Two new studies suggest that Earth’s most recent ice age, which occurred approximately 20,000 years ago, was not quite as bone-chillingly freezing as we have always thought. According to the studies published in Science and Journal of Geophysical Research: Atmospheres, which analyzed Antarctica ice cores, the eastern region of the continent experienced warmer (but by no means warm) temperatures during our planet’s most recent glacial era.
Both studies were led by University of Washington glaciologists and a team of scientists hailing (no pun intended) from South Korea, Russia, France, Switzerland, Denmark, Italy, the US and the UK. "The international collaboration was critical to answering this question because it involved so many different measurements and methods from ice cores all across Antarctica," noted second author T.J. Fudge, a UW assistant research professor of Earth and space sciences.
Previous estimates have placed ice age temperatures in Antarctica at an average of 11 degrees C colder than current temperatures, and as much as 11 degrees C colder in West Antarctica. Now the Science study is suggesting that temperatures at some locations in East Antarctica were only 4 to 5 degrees cooler (so still on the extreme chilly side, keep those mittens on!).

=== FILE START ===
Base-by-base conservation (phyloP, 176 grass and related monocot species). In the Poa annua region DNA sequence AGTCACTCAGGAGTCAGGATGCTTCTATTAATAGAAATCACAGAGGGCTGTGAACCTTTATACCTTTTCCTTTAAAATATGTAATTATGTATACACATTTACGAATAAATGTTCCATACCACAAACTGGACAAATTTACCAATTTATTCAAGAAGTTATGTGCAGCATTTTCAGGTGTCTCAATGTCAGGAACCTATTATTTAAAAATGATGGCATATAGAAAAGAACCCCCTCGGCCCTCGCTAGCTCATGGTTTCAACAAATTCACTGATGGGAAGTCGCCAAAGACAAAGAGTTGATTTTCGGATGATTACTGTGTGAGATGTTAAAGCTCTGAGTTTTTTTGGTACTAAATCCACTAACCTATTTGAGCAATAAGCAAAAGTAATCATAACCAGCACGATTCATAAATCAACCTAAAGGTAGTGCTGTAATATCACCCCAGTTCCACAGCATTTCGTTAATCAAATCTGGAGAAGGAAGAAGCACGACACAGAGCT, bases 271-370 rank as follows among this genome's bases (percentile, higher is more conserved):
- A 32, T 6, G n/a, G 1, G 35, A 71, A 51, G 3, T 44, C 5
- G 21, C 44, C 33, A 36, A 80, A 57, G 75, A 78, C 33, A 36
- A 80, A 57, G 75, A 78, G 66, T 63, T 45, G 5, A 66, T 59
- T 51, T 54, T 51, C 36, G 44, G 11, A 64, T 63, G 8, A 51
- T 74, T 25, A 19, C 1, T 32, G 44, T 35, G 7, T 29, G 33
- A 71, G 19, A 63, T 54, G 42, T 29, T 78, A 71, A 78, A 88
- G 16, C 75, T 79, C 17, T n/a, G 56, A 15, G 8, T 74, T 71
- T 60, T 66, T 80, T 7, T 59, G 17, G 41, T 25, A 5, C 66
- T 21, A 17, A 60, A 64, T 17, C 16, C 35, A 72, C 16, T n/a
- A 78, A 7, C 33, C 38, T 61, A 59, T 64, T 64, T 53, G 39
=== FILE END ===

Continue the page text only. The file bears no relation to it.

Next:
"This is the first conclusive and consistent answer we have for all of Antarctica," said lead author Christo Buizert, who is an assistant professor at Oregon State University. "The surprising finding is that the amount of cooling is very different depending on where you are in Antarctica. This pattern of cooling is likely due to changes in the ice sheet elevation that happened between the ice age and today."
"Both studies show much warmer temperatures for East Antarctica during the last ice age than previous work -- the most recent 'textbook' number was 9 degrees Celsius colder than present," said co-author on both studies Eric Steig, a UW professor of Earth and space sciences. "This is important because climate models tend to get warmer temperatures, so the data and models are now in better agreement."
In their analysis of seven ice cores from across West and East Antarctica, the researchers also found that ice age temperatures at the southern pole close to the Antarctic continental divide were roughly 6.7 degrees Celsius colder than current temperatures. Their findings help to support current climate models and fill in gaps.
"As we drill more Antarctic ice cores and do more research, the picture of past environmental change comes into sharper focus, which helps us better understand the whole of Earth's climate system," Fudge concludes.